Stanford University’s Horus Program Brings Motion Control to Aerial Cinematography

October 22, 2015

Video: YouTube user njoubert

 

News of Stanford University’s new flight preparation and drone pilot program is sure to excite and delight all drone users and operators. The software developed by the leading Californian university is called Horus - after the falcon deity of Ancient Egypt that could see and observe at great distances -,and promises to bring about a reduction of drone collisions, accidents and ‘missed opportunities’ for photographic and video recording. 

 

The news of Horus is promising. Taking out the guesswork and the risk of miscalculation and piloting - alongside promising to bring about more effective flights and filming via a pre-planned route - Horus shall allow a user to plan a flight in Google Earth, before then using the Quadcopter app to pilot your drone and set your custom flightpath into action. From the looks of the footage the pre-planned shots using the app were fantastic and when compared to amateur pilots capturing the same shot it was easy to see how promising this technology could be. The smoothness and precision was very impressive especially since all flights were preplanned using Google Earth rather then something like PreNav which first scans the area using a tripod mounted ground station to create a virtual map.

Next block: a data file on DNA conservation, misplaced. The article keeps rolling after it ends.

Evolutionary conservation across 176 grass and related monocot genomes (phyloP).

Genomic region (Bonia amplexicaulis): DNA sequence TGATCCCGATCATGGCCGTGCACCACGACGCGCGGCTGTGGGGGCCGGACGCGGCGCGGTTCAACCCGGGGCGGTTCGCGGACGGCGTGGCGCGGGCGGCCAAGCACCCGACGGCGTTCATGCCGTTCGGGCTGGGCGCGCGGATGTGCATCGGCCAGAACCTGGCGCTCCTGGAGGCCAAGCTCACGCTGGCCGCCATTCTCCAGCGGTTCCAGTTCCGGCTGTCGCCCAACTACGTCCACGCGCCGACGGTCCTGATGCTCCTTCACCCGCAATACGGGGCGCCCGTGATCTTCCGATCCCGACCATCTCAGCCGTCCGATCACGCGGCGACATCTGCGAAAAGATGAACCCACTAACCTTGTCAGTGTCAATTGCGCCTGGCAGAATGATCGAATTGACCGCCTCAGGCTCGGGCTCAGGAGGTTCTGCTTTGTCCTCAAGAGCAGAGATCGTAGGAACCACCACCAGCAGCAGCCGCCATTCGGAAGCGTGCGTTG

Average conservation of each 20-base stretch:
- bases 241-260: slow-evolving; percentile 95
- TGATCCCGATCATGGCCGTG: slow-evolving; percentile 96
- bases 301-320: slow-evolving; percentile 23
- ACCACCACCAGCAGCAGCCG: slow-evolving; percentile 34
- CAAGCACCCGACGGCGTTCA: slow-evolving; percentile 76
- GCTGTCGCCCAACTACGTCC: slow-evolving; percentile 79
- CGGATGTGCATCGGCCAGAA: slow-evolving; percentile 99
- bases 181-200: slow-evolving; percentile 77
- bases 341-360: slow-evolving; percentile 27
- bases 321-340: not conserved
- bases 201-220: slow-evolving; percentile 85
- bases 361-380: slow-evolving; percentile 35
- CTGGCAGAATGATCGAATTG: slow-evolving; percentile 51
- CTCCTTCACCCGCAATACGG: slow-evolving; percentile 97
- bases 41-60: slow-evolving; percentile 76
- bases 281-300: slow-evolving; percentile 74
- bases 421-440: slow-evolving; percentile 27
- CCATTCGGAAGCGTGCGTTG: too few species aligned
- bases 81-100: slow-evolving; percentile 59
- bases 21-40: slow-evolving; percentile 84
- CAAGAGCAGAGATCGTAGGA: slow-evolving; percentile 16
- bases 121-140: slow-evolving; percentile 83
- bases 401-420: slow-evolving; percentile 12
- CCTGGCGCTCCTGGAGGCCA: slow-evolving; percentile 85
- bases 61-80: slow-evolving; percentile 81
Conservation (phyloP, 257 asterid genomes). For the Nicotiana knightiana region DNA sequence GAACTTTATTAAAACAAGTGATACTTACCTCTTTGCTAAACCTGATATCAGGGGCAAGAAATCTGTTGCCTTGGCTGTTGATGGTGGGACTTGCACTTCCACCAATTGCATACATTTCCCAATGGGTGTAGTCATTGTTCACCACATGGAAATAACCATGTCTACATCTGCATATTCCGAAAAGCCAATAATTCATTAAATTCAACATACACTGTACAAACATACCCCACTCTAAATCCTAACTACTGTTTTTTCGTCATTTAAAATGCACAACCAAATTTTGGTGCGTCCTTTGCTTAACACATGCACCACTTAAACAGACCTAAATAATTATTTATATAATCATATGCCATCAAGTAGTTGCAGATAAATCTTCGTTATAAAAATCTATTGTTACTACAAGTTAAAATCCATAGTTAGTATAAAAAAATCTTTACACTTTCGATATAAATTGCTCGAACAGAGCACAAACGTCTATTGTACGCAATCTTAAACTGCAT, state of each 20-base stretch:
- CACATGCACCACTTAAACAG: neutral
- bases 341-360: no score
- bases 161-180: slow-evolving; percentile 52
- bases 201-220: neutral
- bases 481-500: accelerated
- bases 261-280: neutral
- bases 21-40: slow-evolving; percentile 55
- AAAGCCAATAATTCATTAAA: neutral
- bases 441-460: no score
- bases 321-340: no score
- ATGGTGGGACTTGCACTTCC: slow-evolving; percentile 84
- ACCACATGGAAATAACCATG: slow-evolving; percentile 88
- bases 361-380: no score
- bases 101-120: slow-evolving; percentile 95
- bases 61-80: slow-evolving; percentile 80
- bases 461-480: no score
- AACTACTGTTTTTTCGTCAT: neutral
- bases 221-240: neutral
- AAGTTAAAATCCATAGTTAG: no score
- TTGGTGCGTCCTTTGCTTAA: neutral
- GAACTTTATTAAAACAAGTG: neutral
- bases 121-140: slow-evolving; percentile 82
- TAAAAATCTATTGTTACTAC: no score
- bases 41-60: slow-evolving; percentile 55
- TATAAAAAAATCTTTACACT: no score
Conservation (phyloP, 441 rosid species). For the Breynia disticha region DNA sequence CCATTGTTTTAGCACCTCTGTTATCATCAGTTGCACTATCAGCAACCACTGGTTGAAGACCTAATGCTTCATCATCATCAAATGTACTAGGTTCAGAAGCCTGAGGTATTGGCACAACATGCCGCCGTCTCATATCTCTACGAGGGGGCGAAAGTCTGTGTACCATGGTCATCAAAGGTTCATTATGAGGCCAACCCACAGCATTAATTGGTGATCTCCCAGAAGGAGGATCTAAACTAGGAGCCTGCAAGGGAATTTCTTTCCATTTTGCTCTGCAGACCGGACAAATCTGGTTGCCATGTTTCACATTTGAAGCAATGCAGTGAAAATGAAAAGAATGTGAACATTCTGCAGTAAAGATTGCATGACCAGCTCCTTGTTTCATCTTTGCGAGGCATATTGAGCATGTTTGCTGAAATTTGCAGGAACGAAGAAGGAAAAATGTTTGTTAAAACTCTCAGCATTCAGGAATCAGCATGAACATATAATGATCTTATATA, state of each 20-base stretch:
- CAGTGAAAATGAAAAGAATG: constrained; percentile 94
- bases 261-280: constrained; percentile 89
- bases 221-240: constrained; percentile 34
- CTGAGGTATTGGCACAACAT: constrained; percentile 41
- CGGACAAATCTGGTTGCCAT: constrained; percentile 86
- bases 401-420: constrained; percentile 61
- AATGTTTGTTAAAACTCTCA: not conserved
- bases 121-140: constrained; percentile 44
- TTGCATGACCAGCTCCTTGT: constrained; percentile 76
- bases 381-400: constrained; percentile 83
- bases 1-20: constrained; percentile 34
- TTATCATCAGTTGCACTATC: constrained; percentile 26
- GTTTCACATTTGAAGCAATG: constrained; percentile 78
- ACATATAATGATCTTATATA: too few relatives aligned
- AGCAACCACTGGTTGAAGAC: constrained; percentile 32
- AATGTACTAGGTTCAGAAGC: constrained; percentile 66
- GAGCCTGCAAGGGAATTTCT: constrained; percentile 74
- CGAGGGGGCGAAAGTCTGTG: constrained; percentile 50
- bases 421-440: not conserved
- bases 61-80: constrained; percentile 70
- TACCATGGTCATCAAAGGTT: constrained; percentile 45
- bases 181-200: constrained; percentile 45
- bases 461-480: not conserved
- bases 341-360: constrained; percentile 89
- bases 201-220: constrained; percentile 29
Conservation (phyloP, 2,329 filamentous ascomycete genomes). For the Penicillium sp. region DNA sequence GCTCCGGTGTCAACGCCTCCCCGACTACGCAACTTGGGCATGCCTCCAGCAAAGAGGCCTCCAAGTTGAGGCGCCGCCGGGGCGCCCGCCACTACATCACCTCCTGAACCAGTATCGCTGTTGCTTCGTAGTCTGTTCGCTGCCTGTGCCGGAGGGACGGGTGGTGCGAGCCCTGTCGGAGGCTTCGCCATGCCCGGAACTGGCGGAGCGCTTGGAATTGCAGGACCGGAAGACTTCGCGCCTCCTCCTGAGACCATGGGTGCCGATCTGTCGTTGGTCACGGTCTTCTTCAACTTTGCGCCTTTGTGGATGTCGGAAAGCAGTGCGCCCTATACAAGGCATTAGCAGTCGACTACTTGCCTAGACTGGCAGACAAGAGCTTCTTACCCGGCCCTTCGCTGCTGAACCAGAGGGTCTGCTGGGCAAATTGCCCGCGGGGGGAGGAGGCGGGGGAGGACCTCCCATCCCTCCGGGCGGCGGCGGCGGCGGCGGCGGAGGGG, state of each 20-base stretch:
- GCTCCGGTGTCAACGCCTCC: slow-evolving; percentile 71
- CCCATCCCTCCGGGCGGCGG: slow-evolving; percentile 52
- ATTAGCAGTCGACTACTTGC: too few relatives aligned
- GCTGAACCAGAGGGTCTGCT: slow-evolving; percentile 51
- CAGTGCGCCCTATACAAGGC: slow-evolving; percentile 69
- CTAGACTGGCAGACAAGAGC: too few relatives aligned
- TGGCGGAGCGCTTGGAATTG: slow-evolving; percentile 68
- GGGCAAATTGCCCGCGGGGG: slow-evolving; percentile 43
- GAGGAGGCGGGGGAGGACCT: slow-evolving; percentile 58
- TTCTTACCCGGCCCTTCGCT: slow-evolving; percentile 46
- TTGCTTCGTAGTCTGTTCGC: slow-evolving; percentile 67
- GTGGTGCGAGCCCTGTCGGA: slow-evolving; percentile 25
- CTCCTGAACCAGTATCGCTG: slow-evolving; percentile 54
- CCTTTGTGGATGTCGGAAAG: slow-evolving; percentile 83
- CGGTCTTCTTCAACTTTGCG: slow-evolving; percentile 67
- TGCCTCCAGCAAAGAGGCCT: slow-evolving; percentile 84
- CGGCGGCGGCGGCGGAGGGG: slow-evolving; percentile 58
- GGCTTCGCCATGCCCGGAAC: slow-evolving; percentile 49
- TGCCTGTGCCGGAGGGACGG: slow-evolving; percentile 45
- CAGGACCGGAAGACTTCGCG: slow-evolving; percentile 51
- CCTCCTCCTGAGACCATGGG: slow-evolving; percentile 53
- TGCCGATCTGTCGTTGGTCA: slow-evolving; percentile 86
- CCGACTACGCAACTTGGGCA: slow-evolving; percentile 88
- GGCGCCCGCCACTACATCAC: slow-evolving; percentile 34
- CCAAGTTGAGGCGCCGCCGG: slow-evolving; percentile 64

While there may never be a substitute for a professional aerial cinematographer its easy to see that this could allow average pilots the freedom to capture stunning aerial cinematography without a lot of the risks involved in aerial filming. It also opens the doors to motion control type shots in the air which is huge for the Motion Picture industry. Currently its next to impossible to capture the same exact aerial shot twice but with Horus the same camera move and flight can be done over and over again which directors and more importantly visual effects. 

Apps such as these are tremendous for promising to bring about a great precision and efficient use of drones in their day-to-day flights by operators and making it that much easier to get the shot!

 

SOURCE: Stanford University

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